The IRS sends CP2000 notices to taxpayers because items on their tax return do not match information from employers, banks, or other third parties.
If you received a CP2000 from the IRS, you should know that the IRS has conflicting information from your tax return (Form 1040). While the CP2000 notice is not a formal review notification, the IRS is advising you that something on your return does not match information provided by certain third parties (e.g. W-2 or 1099). For example, you may have worked as a contractor and received a Form 1099 for $ 31,000, but you reported $ 21,000. The mismatch could result in a CP2000 being issued asking you to explain the mismatch.
The Columbus, Ohio tax attorney at Porter Law Office, LLC can assist you in front of the IRS upon receipt of a CP2000 notice. Many taxpayers who receive a CP2000 may not know what to do next. This article explains some general reaction procedures and techniques.
If you have any questions, contact the Columbus, Ohio tax attorney at Porter Law Office, LLC today to discuss your case.
What is a CP2000 Notice?
The CP2000 is a notice sent by the IRS that provides detailed information about issues identified on your federal income tax return and steps taxpayers should take to resolve those issues.
The notice asks that the taxpayer agree or disagree with the tax changes proposed by the IRS. You should always respond to a CP2000 message. Don't ignore it. If you can't answer or don't know how to respond, either contact the IRS at the toll-free number in the notice or contact a skilled tax attorney to review your options.
For more information, see the IRS article "Understanding Your CP2000 Notice" at IRS.gov.
What do I have to do?
The first thing to do is understand which item (or items) is causing the mismatch. Once you have identified the matter in dispute, you will need to collect all relevant documents to support your position.
You should get proof of wages and earnings from the IRS. When you receive this information, you can determine how to respond to the notice.
How should I answer?
First of all, you should always reply to the message, even if you agree. If you agree to the changes, check the box on the CP2000 that says you agree and send it back to the IRS. If you can pay the additional tax amount, you will be asked to send full payment with your reply. If you can't pay in full, you can apply to have an installment payment arrangement set up with the IRS. If you have any questions about the various collection alternatives, contact Porter Law Office, LLC.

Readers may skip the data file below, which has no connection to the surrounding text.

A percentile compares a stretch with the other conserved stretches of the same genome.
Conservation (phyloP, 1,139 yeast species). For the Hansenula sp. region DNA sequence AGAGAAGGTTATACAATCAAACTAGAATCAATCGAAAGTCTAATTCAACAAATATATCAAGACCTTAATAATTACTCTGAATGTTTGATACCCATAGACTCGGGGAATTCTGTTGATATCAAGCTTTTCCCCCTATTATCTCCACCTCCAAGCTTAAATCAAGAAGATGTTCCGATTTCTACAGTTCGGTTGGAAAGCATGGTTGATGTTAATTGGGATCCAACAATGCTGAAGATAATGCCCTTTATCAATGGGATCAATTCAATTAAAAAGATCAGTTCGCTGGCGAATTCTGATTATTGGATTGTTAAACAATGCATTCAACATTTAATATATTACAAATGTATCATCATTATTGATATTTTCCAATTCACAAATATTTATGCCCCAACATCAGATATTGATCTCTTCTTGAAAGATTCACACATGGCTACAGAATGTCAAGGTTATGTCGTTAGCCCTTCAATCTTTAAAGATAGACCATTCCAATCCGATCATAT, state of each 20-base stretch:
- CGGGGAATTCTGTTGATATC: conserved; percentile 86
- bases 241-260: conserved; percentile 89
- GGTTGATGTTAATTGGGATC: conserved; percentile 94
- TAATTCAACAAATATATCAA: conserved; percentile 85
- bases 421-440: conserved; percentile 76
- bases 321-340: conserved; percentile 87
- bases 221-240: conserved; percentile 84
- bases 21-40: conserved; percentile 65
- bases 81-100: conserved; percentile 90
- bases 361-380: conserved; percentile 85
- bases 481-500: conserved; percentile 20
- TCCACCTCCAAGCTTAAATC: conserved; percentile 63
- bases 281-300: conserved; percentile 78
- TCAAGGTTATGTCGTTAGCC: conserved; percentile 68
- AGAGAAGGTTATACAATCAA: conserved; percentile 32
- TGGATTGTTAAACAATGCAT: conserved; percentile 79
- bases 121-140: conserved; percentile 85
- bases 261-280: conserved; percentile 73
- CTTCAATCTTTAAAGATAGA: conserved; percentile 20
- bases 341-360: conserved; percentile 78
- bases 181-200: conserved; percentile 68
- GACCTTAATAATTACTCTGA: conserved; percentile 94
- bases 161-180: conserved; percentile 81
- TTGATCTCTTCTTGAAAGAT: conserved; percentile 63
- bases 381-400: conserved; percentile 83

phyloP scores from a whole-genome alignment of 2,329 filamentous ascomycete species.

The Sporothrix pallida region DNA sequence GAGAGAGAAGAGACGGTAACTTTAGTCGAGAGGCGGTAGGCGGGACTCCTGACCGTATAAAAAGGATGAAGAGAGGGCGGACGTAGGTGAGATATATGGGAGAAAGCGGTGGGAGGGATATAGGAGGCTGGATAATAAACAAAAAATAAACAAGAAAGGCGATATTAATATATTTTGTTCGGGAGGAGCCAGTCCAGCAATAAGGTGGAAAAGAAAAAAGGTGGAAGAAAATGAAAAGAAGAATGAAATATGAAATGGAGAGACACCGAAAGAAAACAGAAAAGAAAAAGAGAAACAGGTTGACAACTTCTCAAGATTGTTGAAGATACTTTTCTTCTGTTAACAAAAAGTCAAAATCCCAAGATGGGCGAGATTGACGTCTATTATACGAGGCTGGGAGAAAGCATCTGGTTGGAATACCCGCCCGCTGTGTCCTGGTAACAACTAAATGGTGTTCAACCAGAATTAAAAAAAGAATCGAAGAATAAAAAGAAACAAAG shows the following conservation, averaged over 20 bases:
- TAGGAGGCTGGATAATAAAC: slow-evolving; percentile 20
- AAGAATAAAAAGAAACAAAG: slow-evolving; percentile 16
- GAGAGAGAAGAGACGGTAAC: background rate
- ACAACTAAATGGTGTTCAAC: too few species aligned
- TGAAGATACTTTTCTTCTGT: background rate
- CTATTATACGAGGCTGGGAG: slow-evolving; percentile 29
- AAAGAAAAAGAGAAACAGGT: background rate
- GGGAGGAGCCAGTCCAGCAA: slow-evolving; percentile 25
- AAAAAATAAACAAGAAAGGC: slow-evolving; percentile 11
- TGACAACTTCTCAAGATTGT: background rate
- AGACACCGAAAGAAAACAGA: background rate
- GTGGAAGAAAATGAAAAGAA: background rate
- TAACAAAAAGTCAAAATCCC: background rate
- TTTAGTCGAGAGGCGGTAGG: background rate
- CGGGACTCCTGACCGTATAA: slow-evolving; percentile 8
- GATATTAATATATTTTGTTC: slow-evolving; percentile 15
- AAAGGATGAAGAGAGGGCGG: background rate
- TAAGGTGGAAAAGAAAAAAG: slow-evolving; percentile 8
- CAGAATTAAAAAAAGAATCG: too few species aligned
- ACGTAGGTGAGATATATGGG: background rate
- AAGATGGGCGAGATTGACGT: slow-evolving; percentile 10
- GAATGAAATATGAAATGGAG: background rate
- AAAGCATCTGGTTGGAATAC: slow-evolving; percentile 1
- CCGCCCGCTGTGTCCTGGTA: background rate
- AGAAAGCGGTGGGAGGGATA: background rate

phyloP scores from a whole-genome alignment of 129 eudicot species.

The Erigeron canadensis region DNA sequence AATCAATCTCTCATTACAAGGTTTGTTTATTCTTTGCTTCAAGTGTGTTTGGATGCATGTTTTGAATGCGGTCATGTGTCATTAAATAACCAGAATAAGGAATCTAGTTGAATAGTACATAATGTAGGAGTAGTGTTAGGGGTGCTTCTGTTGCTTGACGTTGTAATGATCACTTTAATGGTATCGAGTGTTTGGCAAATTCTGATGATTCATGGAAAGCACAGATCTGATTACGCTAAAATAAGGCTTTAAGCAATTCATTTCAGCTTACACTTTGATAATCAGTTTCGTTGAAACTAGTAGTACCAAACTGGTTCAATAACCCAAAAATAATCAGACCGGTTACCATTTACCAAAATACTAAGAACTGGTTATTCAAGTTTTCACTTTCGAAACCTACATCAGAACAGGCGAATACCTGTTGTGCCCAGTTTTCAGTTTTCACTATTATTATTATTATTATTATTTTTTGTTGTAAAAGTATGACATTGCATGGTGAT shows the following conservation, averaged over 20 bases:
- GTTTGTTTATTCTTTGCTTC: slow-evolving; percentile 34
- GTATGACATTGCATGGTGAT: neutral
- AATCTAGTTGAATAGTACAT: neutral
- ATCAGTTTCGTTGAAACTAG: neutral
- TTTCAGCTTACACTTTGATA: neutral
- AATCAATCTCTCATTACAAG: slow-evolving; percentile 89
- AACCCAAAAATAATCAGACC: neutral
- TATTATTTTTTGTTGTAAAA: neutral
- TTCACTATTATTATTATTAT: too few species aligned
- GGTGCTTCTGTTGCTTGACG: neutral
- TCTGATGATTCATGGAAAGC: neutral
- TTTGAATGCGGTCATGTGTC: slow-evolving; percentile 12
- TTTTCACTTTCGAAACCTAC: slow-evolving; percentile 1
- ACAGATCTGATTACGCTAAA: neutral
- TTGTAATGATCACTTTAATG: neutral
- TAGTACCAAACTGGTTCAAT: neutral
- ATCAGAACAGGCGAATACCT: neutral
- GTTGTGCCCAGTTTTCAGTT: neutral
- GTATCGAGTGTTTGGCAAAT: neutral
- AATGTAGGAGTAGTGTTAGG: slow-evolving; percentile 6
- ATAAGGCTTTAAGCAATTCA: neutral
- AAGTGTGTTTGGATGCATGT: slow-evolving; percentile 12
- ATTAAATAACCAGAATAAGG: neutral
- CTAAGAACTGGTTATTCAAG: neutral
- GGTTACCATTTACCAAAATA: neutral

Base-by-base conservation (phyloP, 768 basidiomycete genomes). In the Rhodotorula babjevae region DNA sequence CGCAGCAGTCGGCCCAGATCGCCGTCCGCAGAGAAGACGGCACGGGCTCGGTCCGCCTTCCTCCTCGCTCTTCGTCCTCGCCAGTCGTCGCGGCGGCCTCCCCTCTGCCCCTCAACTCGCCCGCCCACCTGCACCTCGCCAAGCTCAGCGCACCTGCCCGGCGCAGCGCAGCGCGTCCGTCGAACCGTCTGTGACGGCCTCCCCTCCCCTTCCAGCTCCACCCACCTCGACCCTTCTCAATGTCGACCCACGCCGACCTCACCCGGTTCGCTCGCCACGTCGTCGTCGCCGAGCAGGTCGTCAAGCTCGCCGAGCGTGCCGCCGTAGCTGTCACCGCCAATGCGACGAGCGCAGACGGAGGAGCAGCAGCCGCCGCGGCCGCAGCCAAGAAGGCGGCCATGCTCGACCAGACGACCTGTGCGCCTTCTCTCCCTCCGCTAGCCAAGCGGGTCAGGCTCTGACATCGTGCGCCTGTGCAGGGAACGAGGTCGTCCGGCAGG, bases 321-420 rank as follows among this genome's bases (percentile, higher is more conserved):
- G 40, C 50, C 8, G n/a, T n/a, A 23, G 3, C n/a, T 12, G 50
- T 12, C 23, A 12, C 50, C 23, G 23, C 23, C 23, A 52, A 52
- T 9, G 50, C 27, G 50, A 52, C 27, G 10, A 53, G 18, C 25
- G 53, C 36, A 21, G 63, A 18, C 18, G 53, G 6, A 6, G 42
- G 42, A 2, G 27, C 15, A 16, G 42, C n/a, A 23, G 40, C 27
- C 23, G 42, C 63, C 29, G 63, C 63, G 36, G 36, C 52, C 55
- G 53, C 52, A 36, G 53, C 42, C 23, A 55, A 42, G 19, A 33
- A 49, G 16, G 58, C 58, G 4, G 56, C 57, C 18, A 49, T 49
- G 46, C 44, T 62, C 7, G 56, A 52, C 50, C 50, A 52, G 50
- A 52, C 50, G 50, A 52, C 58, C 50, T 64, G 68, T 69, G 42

If you do not agree with the proposed changes, you will need to provide relevant evidence to support your case. The best practice is to submit a detailed statement of your position with valid supporting documents. If the problems are complex, you can schedule a meeting with an experienced tax attorney to best structure your response.
Contact Porter Law Office, LLC to structure your CP2000 response.
If you do not respond within the timeframe set by the IRS, or if the IRS does not accept your filing, you will receive another notification known as a legal notice of defects (or a “90 day letter” or “ticket to the tax court”). referred to as CP3219A. This notice contains the position of the IRS as to why your documentation was not acceptable. There will also be instructions on how to appeal the decision in the U.S. Treasury Court. For more information, see the IRS at About Your CP3219A Notice at IRS.gov.
Contact an experienced Ohio tax attorney
IRS CP2000 representation | Columbus tax attorney
Porter Law Office, LLC provides IRS examination representation for individuals and businesses. Preparation is the key to an efficient and successful solution to a tax audit. Columbus tax attorney Matthew R. Porter, Esq. LL.M. uses an advanced degree in taxes to guide taxpayers through the complicated procedures of the IRS audit process. Porter Law Office, LLC will review your case and implement a plan to resolve your tax audit before an IRS financial agent. Contact the Columbus, Ohio tax attorney at Porter Law Office, LLC today for a consultation to discuss your case.